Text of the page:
(P.S. Lodden-Tann actually sounds quite cool)

levi
2007-11-15, 04:40 PM
The funny thing is, dispite being derived from European sources, Lodden-Tann sounds Oriental to me. It must be the Tan part on the end.

If you're willing to do the work, the con lang method will give you the best results, in my opinion. If not, the name generators at Silver Sanctum use (I belive) these sorts of methods, so they could work too. (Provided you can find one that sounds the way you want.)

If you know any programming, these sorts of name generators are quite easy to create. They're basically just a table of strings and a bunch of random number generataion. I've written several of them myself and have found them to be quite usefull. Of course, the simpler the sound structure, the easier it is to code. English, as an example, is exceedingly complex as to what is and isn't allowed, so I've never tackled writing a generator that makes English sounding names/words.

Old Man's techniques may work if you find a language that you really like the sound of. Also, his recommendation of using phonological changes is actaully a more advanced method of what I've described. Starting from a base language (either real or constructed), one can create a consistant set of sound changes and apply them to create an new language with similarities and differences. Tolkien used this technique to create the several varieties of Elvish in his world.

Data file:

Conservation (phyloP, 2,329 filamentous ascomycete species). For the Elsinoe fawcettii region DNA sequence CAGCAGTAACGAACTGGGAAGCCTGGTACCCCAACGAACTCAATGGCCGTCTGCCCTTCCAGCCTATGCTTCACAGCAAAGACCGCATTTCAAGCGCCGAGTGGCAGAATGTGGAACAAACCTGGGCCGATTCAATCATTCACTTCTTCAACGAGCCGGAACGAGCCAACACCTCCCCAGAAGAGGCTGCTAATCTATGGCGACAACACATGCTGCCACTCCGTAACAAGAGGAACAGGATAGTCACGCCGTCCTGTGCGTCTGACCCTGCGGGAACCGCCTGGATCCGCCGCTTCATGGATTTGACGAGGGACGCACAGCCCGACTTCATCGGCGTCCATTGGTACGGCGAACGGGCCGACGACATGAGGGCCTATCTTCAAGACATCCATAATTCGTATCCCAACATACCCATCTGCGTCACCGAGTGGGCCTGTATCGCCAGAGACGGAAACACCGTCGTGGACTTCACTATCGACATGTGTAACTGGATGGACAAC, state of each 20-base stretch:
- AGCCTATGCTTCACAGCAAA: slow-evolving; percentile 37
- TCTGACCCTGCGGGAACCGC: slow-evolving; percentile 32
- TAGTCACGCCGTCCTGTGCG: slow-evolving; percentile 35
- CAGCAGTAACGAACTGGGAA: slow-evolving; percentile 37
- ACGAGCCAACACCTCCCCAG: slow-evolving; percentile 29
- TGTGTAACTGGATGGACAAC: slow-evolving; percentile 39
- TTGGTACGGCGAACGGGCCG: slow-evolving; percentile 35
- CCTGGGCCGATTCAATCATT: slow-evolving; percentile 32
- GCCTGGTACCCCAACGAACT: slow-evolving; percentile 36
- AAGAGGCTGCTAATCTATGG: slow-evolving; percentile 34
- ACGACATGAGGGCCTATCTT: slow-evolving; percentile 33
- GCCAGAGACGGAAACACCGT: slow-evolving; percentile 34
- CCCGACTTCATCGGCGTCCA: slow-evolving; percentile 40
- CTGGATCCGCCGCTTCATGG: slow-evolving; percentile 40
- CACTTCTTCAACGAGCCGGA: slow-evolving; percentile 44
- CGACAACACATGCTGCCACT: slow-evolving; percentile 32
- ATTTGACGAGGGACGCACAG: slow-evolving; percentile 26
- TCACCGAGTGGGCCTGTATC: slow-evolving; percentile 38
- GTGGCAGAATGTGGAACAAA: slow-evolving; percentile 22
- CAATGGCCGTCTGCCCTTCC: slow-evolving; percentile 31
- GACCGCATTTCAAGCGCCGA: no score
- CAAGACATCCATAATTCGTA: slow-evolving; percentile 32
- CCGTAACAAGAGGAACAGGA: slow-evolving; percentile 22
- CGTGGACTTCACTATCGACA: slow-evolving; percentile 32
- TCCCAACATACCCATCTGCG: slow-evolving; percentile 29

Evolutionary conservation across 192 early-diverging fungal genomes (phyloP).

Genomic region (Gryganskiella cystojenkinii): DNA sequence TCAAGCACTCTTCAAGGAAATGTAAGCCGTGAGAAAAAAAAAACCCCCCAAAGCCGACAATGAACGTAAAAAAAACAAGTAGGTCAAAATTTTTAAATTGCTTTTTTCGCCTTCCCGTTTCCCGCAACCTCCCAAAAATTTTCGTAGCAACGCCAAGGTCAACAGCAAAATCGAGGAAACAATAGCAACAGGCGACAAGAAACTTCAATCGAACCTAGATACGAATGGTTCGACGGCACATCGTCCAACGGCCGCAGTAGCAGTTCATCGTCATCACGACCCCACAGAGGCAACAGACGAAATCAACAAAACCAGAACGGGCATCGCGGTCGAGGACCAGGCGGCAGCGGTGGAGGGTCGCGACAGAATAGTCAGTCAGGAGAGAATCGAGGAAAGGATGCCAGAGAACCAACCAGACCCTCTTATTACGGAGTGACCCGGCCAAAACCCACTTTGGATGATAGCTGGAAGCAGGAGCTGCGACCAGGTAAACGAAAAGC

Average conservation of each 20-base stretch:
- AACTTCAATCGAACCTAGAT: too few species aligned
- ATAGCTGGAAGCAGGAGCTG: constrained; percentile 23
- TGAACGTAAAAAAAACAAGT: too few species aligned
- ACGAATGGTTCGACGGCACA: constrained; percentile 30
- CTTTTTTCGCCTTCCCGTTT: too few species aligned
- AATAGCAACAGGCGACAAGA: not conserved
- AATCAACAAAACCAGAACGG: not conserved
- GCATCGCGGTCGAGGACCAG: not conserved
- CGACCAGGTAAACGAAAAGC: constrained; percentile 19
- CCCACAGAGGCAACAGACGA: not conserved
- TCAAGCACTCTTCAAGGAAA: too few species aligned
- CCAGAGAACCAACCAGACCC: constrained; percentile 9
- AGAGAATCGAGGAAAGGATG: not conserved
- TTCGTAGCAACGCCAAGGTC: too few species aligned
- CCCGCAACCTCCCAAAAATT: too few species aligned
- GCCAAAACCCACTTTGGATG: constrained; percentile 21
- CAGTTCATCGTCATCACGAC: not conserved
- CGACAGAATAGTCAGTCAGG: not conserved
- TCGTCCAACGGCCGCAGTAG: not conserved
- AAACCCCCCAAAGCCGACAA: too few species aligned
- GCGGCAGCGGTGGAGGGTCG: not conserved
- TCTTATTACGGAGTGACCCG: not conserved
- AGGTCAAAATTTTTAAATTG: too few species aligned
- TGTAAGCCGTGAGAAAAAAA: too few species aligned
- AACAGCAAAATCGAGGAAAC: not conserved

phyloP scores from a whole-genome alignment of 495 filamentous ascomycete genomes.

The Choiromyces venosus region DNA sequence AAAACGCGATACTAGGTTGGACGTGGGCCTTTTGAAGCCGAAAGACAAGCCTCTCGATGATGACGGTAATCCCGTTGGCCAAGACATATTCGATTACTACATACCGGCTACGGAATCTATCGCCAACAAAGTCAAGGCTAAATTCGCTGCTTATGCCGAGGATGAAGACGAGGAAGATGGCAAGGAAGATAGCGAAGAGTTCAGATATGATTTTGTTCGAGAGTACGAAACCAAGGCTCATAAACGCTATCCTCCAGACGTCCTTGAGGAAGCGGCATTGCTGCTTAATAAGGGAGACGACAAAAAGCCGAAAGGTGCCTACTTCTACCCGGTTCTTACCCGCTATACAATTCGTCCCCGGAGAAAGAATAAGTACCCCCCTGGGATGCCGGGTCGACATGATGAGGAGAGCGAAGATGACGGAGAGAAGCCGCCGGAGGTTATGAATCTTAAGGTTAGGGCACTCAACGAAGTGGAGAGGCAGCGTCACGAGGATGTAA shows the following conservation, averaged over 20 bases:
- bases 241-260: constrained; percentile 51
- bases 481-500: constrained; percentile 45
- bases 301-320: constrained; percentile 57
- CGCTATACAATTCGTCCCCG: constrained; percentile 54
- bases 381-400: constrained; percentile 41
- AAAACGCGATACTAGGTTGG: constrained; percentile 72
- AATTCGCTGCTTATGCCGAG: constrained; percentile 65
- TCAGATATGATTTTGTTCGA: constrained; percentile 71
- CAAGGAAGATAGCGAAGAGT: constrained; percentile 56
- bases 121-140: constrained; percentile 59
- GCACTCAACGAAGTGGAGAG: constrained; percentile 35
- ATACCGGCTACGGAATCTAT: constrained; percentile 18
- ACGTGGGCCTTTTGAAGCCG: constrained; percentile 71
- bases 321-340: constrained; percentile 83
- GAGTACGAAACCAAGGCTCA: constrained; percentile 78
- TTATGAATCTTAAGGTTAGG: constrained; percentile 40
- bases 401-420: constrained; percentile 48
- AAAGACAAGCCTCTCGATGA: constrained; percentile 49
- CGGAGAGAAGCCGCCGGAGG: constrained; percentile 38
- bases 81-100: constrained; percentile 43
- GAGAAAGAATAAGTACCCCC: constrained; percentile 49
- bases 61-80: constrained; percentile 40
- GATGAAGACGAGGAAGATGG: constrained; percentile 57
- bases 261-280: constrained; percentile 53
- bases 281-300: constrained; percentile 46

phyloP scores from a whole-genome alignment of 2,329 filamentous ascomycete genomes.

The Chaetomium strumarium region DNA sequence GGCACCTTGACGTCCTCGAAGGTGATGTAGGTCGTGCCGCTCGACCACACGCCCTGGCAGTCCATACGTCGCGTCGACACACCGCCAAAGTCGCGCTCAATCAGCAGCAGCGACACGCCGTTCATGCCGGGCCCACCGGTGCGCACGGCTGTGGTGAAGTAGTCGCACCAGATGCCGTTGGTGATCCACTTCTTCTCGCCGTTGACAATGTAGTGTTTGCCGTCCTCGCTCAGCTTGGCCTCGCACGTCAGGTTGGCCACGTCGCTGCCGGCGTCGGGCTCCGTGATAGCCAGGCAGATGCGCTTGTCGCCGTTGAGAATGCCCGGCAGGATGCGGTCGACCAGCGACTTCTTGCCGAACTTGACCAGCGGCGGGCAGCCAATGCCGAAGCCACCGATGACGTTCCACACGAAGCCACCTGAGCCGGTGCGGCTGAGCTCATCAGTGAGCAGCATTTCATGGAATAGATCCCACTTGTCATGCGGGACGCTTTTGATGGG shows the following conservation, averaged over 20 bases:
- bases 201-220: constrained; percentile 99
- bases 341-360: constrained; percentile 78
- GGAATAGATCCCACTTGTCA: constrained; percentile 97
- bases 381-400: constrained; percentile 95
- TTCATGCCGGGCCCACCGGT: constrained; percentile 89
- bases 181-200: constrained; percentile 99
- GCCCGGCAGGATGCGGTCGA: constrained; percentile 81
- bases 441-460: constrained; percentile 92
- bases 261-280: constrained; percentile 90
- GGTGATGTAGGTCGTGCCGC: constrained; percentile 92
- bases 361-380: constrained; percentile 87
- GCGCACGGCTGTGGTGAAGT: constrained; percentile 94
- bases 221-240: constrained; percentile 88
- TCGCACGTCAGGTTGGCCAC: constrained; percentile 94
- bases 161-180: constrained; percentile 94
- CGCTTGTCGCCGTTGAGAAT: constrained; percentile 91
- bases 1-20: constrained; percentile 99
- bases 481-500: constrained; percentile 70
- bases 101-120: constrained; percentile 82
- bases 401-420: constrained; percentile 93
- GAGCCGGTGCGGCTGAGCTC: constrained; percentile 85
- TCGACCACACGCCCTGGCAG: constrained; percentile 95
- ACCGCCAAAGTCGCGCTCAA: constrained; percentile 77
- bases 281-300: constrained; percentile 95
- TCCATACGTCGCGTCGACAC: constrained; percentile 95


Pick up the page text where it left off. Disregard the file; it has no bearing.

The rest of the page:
If your're feeling adventurerous, you can, of course, write a program to impliment stuff like this as well. For any name generation or constructed language utilities, I recommend a scripting language with good string support, such as Perl or Python. JavaScript is also handy because you can use the resulting generator on a website even if you don't have CGI access at your host. On the other tentacle, you'll proably get quicker results if you stick to the language you prefer.

Best of luck.